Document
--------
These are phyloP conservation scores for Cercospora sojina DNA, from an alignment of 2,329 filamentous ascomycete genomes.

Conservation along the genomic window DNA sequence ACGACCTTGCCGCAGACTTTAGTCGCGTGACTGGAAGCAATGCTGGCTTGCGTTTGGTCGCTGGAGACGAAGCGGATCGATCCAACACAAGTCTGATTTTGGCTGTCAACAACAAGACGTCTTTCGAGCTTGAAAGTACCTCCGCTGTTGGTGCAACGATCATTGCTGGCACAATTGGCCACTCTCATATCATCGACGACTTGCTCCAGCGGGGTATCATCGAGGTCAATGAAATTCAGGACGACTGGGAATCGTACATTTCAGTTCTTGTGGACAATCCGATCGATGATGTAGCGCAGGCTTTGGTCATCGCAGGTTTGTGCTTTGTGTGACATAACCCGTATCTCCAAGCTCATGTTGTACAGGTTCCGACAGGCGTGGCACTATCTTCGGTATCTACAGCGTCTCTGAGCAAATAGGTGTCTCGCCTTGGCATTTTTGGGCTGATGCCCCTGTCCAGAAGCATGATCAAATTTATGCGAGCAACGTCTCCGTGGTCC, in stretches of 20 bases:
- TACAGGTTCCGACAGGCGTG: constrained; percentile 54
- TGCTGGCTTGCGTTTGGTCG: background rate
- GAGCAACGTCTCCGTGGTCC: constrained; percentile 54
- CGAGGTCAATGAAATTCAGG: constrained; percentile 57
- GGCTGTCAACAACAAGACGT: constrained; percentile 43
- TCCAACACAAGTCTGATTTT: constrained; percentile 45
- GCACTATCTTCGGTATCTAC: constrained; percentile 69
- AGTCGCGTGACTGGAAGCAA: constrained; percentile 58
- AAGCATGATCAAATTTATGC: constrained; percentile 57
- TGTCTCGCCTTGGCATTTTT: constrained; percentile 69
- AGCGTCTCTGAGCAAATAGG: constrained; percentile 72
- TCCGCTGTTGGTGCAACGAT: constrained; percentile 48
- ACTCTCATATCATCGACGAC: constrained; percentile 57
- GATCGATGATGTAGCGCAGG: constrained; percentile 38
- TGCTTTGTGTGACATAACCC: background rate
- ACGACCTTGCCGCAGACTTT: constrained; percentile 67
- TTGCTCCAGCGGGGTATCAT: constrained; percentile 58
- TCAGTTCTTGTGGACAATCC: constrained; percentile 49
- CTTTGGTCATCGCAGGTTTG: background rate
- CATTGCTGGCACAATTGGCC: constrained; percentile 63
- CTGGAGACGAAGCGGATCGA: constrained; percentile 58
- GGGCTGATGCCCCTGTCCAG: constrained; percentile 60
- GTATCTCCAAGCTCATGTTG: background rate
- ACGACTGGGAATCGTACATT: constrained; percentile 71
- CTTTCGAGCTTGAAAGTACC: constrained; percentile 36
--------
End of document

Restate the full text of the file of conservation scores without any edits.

These are phyloP conservation scores for Cercospora sojina DNA, from an alignment of 2,329 filamentous ascomycete genomes.

Conservation along the genomic window DNA sequence ACGACCTTGCCGCAGACTTTAGTCGCGTGACTGGAAGCAATGCTGGCTTGCGTTTGGTCGCTGGAGACGAAGCGGATCGATCCAACACAAGTCTGATTTTGGCTGTCAACAACAAGACGTCTTTCGAGCTTGAAAGTACCTCCGCTGTTGGTGCAACGATCATTGCTGGCACAATTGGCCACTCTCATATCATCGACGACTTGCTCCAGCGGGGTATCATCGAGGTCAATGAAATTCAGGACGACTGGGAATCGTACATTTCAGTTCTTGTGGACAATCCGATCGATGATGTAGCGCAGGCTTTGGTCATCGCAGGTTTGTGCTTTGTGTGACATAACCCGTATCTCCAAGCTCATGTTGTACAGGTTCCGACAGGCGTGGCACTATCTTCGGTATCTACAGCGTCTCTGAGCAAATAGGTGTCTCGCCTTGGCATTTTTGGGCTGATGCCCCTGTCCAGAAGCATGATCAAATTTATGCGAGCAACGTCTCCGTGGTCC, in stretches of 20 bases:
- TACAGGTTCCGACAGGCGTG: constrained; percentile 54
- TGCTGGCTTGCGTTTGGTCG: background rate
- GAGCAACGTCTCCGTGGTCC: constrained; percentile 54
- CGAGGTCAATGAAATTCAGG: constrained; percentile 57
- GGCTGTCAACAACAAGACGT: constrained; percentile 43
- TCCAACACAAGTCTGATTTT: constrained; percentile 45
- GCACTATCTTCGGTATCTAC: constrained; percentile 69
- AGTCGCGTGACTGGAAGCAA: constrained; percentile 58
- AAGCATGATCAAATTTATGC: constrained; percentile 57
- TGTCTCGCCTTGGCATTTTT: constrained; percentile 69
- AGCGTCTCTGAGCAAATAGG: constrained; percentile 72
- TCCGCTGTTGGTGCAACGAT: constrained; percentile 48
- ACTCTCATATCATCGACGAC: constrained; percentile 57
- GATCGATGATGTAGCGCAGG: constrained; percentile 38
- TGCTTTGTGTGACATAACCC: background rate
- ACGACCTTGCCGCAGACTTT: constrained; percentile 67
- TTGCTCCAGCGGGGTATCAT: constrained; percentile 58
- TCAGTTCTTGTGGACAATCC: constrained; percentile 49
- CTTTGGTCATCGCAGGTTTG: background rate
- CATTGCTGGCACAATTGGCC: constrained; percentile 63
- CTGGAGACGAAGCGGATCGA: constrained; percentile 58
- GGGCTGATGCCCCTGTCCAG: constrained; percentile 60
- GTATCTCCAAGCTCATGTTG: background rate
- ACGACTGGGAATCGTACATT: constrained; percentile 71
- CTTTCGAGCTTGAAAGTACC: constrained; percentile 36